Sunday, May 10, 2009

Yes-no questions that a non-technical recruiter can ask during an interview

[This was originally posted at]

When interviewing, many companies first filter developers through HR (such as for online resume screening or a phone call). The irony is that they want a technical star, but screen all candidates through non-technical HR folk. Sometimes people in such situations, pressed for time, resort to quick yes-no questions. The naive approach is to just ask "rate yourself on 1-10", or "do you have over X years experience?" While I think the best type of interview is one where technical people can ask technical questions (or even write pseudo-code on the whiteboard), not every developer gets that opportunity. So if for whatever reason, the recruiter is limited to only yes-no questions, consider these kind of questions:

  1. Do you program in your spare time? --> programming in your spare time implies that you enjoy programming, which implies that you're motivated and good at it.
  2. Do you have any Microsoft Certifications? --> implies basic Microsoft-specific education
  3. Do you have an engineering or CS degree? --> implies a basic general education
  4. Have you ever lead a team of over 3 people? --> implies basic leadership abilities.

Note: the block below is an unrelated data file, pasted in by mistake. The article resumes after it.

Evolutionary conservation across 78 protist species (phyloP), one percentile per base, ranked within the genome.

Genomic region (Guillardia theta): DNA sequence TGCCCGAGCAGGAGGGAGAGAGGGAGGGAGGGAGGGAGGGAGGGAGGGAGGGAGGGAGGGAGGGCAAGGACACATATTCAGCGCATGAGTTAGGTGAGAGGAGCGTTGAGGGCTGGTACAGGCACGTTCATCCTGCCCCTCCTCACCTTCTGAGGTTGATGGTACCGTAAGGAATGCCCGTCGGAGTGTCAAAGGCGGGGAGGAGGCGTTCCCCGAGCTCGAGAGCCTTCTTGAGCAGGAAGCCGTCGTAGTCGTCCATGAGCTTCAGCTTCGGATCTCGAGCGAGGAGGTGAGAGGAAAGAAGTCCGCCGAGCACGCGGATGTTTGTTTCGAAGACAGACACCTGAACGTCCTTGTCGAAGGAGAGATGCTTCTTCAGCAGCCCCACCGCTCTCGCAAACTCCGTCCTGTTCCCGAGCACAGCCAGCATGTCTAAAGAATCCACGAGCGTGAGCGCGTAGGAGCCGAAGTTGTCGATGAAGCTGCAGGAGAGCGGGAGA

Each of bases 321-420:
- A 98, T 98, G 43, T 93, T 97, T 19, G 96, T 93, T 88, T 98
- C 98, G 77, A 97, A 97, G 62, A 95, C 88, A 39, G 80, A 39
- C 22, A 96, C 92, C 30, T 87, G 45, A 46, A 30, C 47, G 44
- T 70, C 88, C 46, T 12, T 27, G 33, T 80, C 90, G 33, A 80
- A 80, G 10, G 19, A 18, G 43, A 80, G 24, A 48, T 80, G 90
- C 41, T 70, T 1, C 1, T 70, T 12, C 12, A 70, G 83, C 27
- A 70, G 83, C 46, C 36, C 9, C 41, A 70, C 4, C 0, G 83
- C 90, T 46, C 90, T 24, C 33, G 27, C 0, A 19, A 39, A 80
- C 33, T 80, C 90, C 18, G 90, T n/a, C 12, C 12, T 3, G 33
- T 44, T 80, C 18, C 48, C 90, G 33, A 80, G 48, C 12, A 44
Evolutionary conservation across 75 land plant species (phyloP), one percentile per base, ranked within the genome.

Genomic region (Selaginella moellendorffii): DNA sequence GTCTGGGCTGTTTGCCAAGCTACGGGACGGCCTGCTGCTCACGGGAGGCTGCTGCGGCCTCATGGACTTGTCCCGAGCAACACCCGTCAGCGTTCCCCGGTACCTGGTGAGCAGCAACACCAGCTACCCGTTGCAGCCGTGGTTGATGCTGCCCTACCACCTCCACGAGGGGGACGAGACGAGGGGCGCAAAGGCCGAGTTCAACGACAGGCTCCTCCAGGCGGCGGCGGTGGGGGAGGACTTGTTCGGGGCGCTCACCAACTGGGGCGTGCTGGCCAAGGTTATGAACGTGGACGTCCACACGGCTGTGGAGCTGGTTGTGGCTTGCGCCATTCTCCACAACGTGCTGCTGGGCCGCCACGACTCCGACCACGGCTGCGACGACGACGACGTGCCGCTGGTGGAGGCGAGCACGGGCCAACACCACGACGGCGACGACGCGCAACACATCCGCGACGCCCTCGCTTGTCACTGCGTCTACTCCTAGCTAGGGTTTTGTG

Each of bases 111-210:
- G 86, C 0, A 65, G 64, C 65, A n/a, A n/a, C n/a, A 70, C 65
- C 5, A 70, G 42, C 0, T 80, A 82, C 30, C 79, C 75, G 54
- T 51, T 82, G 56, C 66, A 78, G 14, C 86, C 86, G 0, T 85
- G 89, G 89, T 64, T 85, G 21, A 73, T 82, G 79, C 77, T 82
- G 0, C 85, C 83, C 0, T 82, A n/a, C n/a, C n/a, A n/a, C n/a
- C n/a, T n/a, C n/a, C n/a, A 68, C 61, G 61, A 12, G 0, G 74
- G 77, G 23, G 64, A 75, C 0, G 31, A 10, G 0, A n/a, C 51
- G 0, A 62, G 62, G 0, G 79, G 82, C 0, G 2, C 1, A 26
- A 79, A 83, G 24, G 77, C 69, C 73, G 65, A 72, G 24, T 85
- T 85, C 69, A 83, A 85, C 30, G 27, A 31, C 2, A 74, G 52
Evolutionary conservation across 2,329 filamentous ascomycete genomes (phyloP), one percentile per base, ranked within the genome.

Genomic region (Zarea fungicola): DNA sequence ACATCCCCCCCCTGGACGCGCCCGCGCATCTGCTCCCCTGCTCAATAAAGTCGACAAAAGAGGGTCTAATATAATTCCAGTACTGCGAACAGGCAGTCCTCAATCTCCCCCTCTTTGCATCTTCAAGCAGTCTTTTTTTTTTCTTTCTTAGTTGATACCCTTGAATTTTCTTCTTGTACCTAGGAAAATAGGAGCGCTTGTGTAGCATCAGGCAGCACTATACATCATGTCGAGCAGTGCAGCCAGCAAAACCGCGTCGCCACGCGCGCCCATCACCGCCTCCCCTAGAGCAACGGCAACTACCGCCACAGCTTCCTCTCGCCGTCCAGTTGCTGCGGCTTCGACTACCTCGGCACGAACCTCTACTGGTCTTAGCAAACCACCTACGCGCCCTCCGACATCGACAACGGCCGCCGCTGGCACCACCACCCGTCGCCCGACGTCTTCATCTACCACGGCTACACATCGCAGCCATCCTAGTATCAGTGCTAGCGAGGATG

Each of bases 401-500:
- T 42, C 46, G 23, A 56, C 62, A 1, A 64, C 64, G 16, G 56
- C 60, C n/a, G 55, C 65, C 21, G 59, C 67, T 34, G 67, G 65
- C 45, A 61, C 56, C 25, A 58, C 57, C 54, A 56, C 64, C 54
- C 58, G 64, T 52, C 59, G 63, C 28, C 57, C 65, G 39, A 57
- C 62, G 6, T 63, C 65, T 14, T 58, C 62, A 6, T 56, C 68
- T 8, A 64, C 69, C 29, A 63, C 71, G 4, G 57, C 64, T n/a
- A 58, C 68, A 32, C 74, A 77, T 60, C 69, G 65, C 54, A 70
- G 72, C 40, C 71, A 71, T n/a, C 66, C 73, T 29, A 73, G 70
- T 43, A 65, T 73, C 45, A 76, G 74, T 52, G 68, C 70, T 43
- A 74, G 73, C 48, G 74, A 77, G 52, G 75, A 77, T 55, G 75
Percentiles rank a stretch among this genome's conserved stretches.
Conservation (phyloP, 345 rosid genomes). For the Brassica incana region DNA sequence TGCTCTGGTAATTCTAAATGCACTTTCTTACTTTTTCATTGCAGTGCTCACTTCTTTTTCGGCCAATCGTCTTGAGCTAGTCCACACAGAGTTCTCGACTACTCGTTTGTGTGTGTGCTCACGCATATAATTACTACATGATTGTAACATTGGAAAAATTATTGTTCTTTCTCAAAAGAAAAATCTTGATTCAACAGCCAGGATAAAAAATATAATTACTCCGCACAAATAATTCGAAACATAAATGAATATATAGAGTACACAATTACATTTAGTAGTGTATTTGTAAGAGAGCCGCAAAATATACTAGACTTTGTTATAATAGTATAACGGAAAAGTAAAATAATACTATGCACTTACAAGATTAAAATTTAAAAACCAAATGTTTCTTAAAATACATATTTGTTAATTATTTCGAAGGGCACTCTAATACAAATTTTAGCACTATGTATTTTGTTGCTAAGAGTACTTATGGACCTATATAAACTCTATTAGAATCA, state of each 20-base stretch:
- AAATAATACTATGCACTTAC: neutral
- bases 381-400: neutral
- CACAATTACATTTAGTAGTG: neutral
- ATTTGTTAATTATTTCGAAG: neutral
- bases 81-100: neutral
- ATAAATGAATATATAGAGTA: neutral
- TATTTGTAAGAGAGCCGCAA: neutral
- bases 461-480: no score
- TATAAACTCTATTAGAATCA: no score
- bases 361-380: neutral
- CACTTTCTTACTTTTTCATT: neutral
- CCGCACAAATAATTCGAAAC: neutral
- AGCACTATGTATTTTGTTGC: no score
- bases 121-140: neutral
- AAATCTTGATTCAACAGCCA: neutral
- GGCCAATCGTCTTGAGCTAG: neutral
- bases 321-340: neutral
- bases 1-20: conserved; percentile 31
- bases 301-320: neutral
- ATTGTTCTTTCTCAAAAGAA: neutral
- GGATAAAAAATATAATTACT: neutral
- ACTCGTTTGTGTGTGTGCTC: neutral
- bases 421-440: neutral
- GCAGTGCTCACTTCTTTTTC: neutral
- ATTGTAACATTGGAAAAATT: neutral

5. Have you ever programmed an application over X thousand lines-of-code? --> big apps will provide scalability and process problems that small apps never will.
  6. Are you an active member of any professional groups? --> implies motivation
  7. Have you ever been published (magazine, online journal, book)? --> implies good communication
  8. Do you have your own website or blog? --> implies personal motivation and innovation
  9. Do you contribute to any open-source projects? --> implies hands-on coding and working with others
  10. Since college, have you read more than three technical books? --> implies continual, pro-active education, as opposed to just re-actively reading scattered blog posts.

This is only a partial list, but you get the idea. Many developers can have "X years experience", yet never do a single thing on this list. This list focuses on what you have done, not how long you've sat in front of a computer.

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